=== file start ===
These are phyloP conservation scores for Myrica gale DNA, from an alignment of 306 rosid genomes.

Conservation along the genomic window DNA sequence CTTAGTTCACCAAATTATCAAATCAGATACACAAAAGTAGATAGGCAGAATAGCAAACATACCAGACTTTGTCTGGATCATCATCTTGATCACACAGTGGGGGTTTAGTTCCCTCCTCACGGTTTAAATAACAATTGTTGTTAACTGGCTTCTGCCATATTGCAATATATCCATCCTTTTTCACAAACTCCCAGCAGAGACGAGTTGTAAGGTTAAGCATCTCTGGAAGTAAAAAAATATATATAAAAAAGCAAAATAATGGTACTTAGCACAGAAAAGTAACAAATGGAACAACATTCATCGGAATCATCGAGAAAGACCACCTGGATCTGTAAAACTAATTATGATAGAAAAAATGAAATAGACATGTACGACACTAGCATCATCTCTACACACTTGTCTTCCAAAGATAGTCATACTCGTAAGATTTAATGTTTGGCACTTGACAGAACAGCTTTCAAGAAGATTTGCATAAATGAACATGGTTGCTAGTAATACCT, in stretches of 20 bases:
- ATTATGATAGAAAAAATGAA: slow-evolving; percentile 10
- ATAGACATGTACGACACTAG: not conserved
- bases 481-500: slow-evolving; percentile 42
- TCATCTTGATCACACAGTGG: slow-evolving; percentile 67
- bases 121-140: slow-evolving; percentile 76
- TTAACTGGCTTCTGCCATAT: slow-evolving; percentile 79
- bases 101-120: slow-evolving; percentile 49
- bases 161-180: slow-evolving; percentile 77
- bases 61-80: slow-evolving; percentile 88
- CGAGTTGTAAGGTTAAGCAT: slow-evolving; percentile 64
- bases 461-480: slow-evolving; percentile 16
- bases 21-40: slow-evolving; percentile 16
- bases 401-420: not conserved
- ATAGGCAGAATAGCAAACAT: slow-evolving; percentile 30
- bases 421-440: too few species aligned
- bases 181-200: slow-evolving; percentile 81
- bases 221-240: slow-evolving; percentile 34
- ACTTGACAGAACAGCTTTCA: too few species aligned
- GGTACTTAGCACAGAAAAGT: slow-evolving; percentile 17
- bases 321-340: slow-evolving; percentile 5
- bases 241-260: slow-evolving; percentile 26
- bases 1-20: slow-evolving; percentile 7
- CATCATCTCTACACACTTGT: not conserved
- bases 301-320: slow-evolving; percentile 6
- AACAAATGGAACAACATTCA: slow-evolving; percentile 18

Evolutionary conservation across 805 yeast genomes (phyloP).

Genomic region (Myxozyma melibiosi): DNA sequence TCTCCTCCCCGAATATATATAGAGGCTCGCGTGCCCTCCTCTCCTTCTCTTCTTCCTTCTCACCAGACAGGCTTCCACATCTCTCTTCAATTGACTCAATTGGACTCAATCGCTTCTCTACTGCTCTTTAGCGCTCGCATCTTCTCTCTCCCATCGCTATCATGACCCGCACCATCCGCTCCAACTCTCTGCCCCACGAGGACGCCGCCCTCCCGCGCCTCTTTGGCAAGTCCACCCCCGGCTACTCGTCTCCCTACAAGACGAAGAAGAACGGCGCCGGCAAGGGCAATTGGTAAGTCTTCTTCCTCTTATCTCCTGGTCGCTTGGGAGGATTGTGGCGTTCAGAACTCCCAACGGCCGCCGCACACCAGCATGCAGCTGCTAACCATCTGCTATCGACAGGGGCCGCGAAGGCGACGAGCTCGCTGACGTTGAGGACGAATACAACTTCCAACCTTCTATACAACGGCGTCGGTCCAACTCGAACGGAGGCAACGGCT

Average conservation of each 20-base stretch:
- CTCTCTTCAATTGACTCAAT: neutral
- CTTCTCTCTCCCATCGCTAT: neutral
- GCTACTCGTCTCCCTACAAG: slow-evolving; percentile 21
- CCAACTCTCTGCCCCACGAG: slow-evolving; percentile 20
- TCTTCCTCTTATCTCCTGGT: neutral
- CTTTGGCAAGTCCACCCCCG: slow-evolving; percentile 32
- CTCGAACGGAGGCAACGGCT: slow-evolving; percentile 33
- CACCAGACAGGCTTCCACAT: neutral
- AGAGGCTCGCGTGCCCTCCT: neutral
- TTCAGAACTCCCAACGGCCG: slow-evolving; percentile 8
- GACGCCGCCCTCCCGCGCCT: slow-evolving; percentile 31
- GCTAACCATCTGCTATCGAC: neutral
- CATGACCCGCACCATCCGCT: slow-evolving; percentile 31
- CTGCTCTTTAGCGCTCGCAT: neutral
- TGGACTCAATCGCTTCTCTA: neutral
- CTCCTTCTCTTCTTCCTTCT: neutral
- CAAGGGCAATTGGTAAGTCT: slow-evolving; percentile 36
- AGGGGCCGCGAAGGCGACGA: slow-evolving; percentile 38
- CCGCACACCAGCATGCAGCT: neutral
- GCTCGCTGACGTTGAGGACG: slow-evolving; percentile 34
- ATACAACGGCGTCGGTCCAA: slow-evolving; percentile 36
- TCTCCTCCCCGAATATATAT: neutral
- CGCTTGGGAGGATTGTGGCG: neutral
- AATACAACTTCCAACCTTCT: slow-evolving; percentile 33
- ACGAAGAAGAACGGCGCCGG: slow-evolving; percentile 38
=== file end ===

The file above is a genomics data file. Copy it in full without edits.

These are phyloP conservation scores for Myrica gale DNA, from an alignment of 306 rosid genomes.

Conservation along the genomic window DNA sequence CTTAGTTCACCAAATTATCAAATCAGATACACAAAAGTAGATAGGCAGAATAGCAAACATACCAGACTTTGTCTGGATCATCATCTTGATCACACAGTGGGGGTTTAGTTCCCTCCTCACGGTTTAAATAACAATTGTTGTTAACTGGCTTCTGCCATATTGCAATATATCCATCCTTTTTCACAAACTCCCAGCAGAGACGAGTTGTAAGGTTAAGCATCTCTGGAAGTAAAAAAATATATATAAAAAAGCAAAATAATGGTACTTAGCACAGAAAAGTAACAAATGGAACAACATTCATCGGAATCATCGAGAAAGACCACCTGGATCTGTAAAACTAATTATGATAGAAAAAATGAAATAGACATGTACGACACTAGCATCATCTCTACACACTTGTCTTCCAAAGATAGTCATACTCGTAAGATTTAATGTTTGGCACTTGACAGAACAGCTTTCAAGAAGATTTGCATAAATGAACATGGTTGCTAGTAATACCT, in stretches of 20 bases:
- ATTATGATAGAAAAAATGAA: slow-evolving; percentile 10
- ATAGACATGTACGACACTAG: not conserved
- bases 481-500: slow-evolving; percentile 42
- TCATCTTGATCACACAGTGG: slow-evolving; percentile 67
- bases 121-140: slow-evolving; percentile 76
- TTAACTGGCTTCTGCCATAT: slow-evolving; percentile 79
- bases 101-120: slow-evolving; percentile 49
- bases 161-180: slow-evolving; percentile 77
- bases 61-80: slow-evolving; percentile 88
- CGAGTTGTAAGGTTAAGCAT: slow-evolving; percentile 64
- bases 461-480: slow-evolving; percentile 16
- bases 21-40: slow-evolving; percentile 16
- bases 401-420: not conserved
- ATAGGCAGAATAGCAAACAT: slow-evolving; percentile 30
- bases 421-440: too few species aligned
- bases 181-200: slow-evolving; percentile 81
- bases 221-240: slow-evolving; percentile 34
- ACTTGACAGAACAGCTTTCA: too few species aligned
- GGTACTTAGCACAGAAAAGT: slow-evolving; percentile 17
- bases 321-340: slow-evolving; percentile 5
- bases 241-260: slow-evolving; percentile 26
- bases 1-20: slow-evolving; percentile 7
- CATCATCTCTACACACTTGT: not conserved
- bases 301-320: slow-evolving; percentile 6
- AACAAATGGAACAACATTCA: slow-evolving; percentile 18

Evolutionary conservation across 805 yeast genomes (phyloP).

Genomic region (Myxozyma melibiosi): DNA sequence TCTCCTCCCCGAATATATATAGAGGCTCGCGTGCCCTCCTCTCCTTCTCTTCTTCCTTCTCACCAGACAGGCTTCCACATCTCTCTTCAATTGACTCAATTGGACTCAATCGCTTCTCTACTGCTCTTTAGCGCTCGCATCTTCTCTCTCCCATCGCTATCATGACCCGCACCATCCGCTCCAACTCTCTGCCCCACGAGGACGCCGCCCTCCCGCGCCTCTTTGGCAAGTCCACCCCCGGCTACTCGTCTCCCTACAAGACGAAGAAGAACGGCGCCGGCAAGGGCAATTGGTAAGTCTTCTTCCTCTTATCTCCTGGTCGCTTGGGAGGATTGTGGCGTTCAGAACTCCCAACGGCCGCCGCACACCAGCATGCAGCTGCTAACCATCTGCTATCGACAGGGGCCGCGAAGGCGACGAGCTCGCTGACGTTGAGGACGAATACAACTTCCAACCTTCTATACAACGGCGTCGGTCCAACTCGAACGGAGGCAACGGCT

Average conservation of each 20-base stretch:
- CTCTCTTCAATTGACTCAAT: neutral
- CTTCTCTCTCCCATCGCTAT: neutral
- GCTACTCGTCTCCCTACAAG: slow-evolving; percentile 21
- CCAACTCTCTGCCCCACGAG: slow-evolving; percentile 20
- TCTTCCTCTTATCTCCTGGT: neutral
- CTTTGGCAAGTCCACCCCCG: slow-evolving; percentile 32
- CTCGAACGGAGGCAACGGCT: slow-evolving; percentile 33
- CACCAGACAGGCTTCCACAT: neutral
- AGAGGCTCGCGTGCCCTCCT: neutral
- TTCAGAACTCCCAACGGCCG: slow-evolving; percentile 8
- GACGCCGCCCTCCCGCGCCT: slow-evolving; percentile 31
- GCTAACCATCTGCTATCGAC: neutral
- CATGACCCGCACCATCCGCT: slow-evolving; percentile 31
- CTGCTCTTTAGCGCTCGCAT: neutral
- TGGACTCAATCGCTTCTCTA: neutral
- CTCCTTCTCTTCTTCCTTCT: neutral
- CAAGGGCAATTGGTAAGTCT: slow-evolving; percentile 36
- AGGGGCCGCGAAGGCGACGA: slow-evolving; percentile 38
- CCGCACACCAGCATGCAGCT: neutral
- GCTCGCTGACGTTGAGGACG: slow-evolving; percentile 34
- ATACAACGGCGTCGGTCCAA: slow-evolving; percentile 36
- TCTCCTCCCCGAATATATAT: neutral
- CGCTTGGGAGGATTGTGGCG: neutral
- AATACAACTTCCAACCTTCT: slow-evolving; percentile 33
- ACGAAGAAGAACGGCGCCGG: slow-evolving; percentile 38